A College Adviser Weighs In on a New Requirement


Sara Urquidez lives and breathes college access. The organization she leads — the Academic Success Program, which supports 17 public and charter schools in Dallas and Houston — Dallas & Houston — helps low-income and first-generation students get through the admissions and financial-aid process each year. For many of them, the Free Application for Federal Student Aid, known as the FAFSA, is a major hurdle.

This year, Texas is among the first states to require all high-school seniors to complete the FAFSA before graduating. As The Chronicle reported on Monday, the approach is widely seen as a promising way to get more federal aid into families’ hands, but experts say such policies by themselves won’t get more students to college.

Urquidez sees some unintended consequences in Texas’s new requirement. Since the beginning of December, her staff has been chasing down FAFSAs from families who, for one reason or another, haven’t wanted to complete the form. And that, she says, has taken advisers’ time away from other important tasks, such as guiding students hoping to attend college through the admissions and financial-aid process: “We’re running a FAFSA mill, to be honest.”

In a recent interview with The Chronicle, Urquidez shared an on-the-ground view of the new requirement and its impact so far on students, parents, and college advisers.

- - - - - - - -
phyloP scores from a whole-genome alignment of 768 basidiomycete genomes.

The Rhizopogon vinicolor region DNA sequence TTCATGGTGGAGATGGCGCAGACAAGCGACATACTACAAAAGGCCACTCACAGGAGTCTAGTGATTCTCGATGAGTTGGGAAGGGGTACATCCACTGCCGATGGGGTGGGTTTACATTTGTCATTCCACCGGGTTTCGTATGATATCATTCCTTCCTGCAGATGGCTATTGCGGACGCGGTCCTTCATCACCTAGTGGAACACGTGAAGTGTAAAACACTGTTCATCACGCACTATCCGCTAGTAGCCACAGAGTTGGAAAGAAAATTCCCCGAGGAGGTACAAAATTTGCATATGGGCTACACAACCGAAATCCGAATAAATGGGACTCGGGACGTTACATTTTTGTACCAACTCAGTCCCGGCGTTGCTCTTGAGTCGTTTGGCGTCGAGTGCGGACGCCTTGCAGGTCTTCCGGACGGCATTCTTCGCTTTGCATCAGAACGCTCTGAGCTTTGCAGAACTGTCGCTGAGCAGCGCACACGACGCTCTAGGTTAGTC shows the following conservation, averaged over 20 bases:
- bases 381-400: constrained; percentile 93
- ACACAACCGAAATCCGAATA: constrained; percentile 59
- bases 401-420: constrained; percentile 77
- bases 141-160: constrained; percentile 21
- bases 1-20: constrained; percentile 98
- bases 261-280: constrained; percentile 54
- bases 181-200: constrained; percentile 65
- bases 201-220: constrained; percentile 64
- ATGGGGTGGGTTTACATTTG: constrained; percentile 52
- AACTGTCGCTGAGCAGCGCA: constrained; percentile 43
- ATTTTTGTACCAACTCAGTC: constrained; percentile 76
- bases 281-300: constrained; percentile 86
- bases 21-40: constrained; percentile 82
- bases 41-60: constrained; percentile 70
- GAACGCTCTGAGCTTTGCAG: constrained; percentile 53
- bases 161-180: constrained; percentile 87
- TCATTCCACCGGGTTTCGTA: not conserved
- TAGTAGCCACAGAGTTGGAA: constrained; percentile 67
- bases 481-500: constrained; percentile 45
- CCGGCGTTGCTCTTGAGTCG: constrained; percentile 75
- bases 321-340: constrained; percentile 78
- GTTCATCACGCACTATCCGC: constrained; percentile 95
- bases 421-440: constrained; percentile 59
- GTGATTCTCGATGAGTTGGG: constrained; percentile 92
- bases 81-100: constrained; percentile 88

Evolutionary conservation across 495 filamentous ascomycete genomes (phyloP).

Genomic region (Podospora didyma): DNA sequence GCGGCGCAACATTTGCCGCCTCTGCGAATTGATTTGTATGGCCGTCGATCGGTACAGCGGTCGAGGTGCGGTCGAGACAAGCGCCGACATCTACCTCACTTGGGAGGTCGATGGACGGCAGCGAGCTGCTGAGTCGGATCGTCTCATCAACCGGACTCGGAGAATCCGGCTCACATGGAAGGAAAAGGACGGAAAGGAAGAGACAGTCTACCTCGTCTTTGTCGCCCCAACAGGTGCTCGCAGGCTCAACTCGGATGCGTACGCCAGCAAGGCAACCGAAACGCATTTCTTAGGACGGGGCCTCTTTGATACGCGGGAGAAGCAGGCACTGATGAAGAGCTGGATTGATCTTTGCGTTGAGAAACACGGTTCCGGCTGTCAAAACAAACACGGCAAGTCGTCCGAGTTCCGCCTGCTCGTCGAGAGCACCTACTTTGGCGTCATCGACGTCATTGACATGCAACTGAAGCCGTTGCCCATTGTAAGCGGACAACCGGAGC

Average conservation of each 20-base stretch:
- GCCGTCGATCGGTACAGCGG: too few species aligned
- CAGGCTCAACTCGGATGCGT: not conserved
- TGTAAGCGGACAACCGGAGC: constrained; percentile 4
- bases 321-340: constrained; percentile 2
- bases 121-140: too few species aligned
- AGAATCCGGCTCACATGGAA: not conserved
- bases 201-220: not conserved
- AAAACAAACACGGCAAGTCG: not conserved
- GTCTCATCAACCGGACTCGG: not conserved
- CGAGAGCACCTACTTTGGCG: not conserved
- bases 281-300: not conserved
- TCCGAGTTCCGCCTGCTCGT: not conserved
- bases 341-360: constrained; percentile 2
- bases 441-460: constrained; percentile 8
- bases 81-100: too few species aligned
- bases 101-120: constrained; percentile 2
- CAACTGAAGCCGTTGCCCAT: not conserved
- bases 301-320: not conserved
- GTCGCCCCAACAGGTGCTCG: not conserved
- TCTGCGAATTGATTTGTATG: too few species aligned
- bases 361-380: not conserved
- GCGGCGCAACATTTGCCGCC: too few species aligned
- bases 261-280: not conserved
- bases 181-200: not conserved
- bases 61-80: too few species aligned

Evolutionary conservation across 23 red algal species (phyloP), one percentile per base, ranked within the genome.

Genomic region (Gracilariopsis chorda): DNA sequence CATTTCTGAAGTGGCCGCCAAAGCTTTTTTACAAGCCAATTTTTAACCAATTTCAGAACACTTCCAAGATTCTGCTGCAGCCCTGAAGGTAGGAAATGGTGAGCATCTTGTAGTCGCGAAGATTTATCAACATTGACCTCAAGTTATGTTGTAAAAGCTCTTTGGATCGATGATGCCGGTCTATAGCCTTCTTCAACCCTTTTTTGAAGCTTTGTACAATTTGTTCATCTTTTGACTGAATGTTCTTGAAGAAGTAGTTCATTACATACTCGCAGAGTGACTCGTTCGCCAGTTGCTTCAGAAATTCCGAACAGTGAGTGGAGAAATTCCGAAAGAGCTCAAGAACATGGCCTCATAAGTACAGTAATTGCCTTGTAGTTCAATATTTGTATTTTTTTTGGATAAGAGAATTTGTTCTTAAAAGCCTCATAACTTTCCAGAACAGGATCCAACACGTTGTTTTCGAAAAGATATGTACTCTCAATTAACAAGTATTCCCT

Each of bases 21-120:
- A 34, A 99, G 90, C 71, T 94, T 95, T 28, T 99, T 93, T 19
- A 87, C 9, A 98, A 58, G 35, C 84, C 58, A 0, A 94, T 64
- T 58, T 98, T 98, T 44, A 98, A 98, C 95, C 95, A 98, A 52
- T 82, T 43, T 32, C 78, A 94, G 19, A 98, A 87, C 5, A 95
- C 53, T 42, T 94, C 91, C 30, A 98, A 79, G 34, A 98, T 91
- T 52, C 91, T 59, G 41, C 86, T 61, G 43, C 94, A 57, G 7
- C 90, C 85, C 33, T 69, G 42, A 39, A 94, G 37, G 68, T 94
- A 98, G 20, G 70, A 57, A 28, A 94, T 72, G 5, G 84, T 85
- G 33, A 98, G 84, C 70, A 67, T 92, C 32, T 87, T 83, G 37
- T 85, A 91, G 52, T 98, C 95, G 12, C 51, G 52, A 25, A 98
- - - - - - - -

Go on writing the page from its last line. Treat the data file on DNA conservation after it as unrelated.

This requirement is meant, in part, to show students who didn’t think that they could afford college to see that OMG, they’re eligible for grants and scholarships, which could make college possible. Are such epiphanies happening?

I haven’t seen that at all in terms of students suddenly realizing they’re able to go to college, or that college is affordable. Completing the FAFSA is not what makes college affordable. Completing an admissions application for an institution that makes sense for a student’s financial situation, and then getting the financial-aid award that makes sense for the family, is what makes college affordable. Just because you filed a FAFSA and got an award letter doesn’t mean that’s the best option for you.

I feel like all the requirement has done is create tension among students who are saying they’re not going to college because they’re going into the military or the work force. They don’t understand why they are being forced to consider college when they already have a plan for themselves. I’m hearing the same thing from parents who say college is not what they want for their children.

For me, that’s challenging because I see the opportunity that higher education provides. But I also understand that for some students and families, there is a real cost-benefit analysis that they have to do. And many have figured out that, at least for right now, college isn’t the goal.

Last year, 80.6 percent of the students your organization serves filed a FAFSA. Tell me about what it takes to get that number all the way up to 100 percent?